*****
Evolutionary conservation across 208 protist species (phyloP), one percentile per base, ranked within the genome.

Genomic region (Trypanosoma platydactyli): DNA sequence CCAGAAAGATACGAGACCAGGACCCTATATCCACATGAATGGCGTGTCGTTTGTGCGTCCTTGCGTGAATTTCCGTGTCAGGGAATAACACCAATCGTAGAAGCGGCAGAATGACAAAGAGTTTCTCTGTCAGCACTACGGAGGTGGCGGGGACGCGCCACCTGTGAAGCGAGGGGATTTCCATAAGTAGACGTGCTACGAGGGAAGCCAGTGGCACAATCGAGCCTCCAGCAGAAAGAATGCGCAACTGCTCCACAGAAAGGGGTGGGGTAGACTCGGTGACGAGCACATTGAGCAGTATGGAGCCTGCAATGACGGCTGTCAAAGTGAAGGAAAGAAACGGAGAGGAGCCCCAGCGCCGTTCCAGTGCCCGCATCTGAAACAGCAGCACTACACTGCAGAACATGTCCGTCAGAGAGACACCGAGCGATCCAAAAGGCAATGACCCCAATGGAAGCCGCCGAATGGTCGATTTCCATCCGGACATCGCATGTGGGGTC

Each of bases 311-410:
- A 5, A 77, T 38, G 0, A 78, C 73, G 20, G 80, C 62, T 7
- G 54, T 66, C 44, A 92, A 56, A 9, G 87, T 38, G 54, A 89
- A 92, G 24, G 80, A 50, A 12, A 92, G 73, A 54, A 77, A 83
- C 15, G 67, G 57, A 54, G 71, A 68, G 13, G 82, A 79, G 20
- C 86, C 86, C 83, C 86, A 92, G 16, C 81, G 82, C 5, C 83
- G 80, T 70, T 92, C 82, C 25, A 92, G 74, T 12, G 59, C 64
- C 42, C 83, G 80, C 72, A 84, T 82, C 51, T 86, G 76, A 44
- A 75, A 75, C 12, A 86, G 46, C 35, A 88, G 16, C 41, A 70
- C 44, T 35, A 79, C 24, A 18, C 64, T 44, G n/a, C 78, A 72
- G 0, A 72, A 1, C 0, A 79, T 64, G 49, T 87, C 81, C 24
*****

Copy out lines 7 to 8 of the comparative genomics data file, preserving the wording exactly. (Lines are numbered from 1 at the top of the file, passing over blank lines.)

- C 15, G 67, G 57, A 54, G 71, A 68, G 13, G 82, A 79, G 20
- C 86, C 86, C 83, C 86, A 92, G 16, C 81, G 82, C 5, C 83